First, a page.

Ōnin War


Ōnin War
(1467–77) Civil war in central Japan that destroyed the remnants of central governmental authority and led to a century of warfare.

The conflict sprang from a succession dispute, with one powerful clan supporting the brother of the Ashikaga shogun (military ruler) and another supporting the shogun's infant son. It ended in stalemate, but clans across Japan became involved in hopes of increasing their territory through victory. The nation was at last reunified in the late 16th and early 17th centuries under Oda Nobunaga, Toyotomi Hideyoshi, and Tokugawa Ieyasu. See also Muromachi period; Warring States period.

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▪ Japanese history
      (1467–77), civil war in the central Kyōto region of Japan, that began in the Ōnin period (1467–68) and was a prelude to a prolonged period of domestic strife (1490–1590). It led to the end of the manorial system and hastened the rise of the great territorial magnates, or daimyo.

      The war originated in rivalry between Hosokawa Katsumoto, prime minister (1452–64) for the shogun Ashikaga Yoshimasa, and Yamana Mochitoyo, whose family were powerful landowners in the western Honshu region. Yoshimasa's wife gave birth to a son in 1465, the year after the shogun had designated his brother Yoshimi as heir apparent. Yoshimi was allied with Hosokawa, and Yoshimasa's wife turned to Yamana to help her son gain his rightful position. Warfare erupted between the two sides in 1467. The ancient city of Kyōto was severely damaged in the fighting, which soon spread throughout the country, as local clans took sides in hopes of gaining more territory for themselves.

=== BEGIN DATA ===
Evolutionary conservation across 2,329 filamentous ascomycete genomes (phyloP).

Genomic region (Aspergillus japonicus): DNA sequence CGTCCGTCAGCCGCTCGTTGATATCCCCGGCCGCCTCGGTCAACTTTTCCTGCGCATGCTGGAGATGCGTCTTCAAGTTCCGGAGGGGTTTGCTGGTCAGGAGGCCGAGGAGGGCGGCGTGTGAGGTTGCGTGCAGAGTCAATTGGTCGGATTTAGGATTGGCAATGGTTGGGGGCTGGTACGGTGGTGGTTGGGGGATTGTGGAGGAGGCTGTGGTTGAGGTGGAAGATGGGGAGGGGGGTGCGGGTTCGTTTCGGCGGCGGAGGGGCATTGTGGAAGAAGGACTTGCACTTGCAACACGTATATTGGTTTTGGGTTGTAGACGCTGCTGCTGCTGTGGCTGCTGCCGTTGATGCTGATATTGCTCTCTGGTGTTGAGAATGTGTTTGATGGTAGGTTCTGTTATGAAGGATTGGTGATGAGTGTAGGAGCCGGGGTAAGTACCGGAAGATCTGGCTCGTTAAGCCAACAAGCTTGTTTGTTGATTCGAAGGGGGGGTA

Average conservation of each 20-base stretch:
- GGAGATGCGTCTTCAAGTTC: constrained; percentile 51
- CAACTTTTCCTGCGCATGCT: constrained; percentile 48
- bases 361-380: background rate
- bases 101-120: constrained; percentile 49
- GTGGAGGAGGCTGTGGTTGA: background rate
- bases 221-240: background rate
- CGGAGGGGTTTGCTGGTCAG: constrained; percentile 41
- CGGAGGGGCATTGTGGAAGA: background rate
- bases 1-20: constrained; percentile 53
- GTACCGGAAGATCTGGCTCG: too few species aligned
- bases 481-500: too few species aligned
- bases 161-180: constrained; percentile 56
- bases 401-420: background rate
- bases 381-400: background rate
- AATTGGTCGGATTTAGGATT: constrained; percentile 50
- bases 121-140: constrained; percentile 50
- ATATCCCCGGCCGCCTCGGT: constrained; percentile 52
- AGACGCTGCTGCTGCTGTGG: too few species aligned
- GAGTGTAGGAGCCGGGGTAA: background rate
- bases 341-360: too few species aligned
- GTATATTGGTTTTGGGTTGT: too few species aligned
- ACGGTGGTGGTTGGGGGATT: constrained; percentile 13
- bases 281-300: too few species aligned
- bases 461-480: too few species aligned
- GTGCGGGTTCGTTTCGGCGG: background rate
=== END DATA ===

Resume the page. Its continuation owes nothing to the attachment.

Although the war ended in a stalemate in 1477, the Hosokawa did eventually win control of the government, but fighting in the provinces continued for another 100 years, eroding all pretense of central control over the outlying regions until the unifiers Oda Nobunaga and Toyotomi Hideyoshi established their hegemony in the late 16th century.

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Universalium. 2010.

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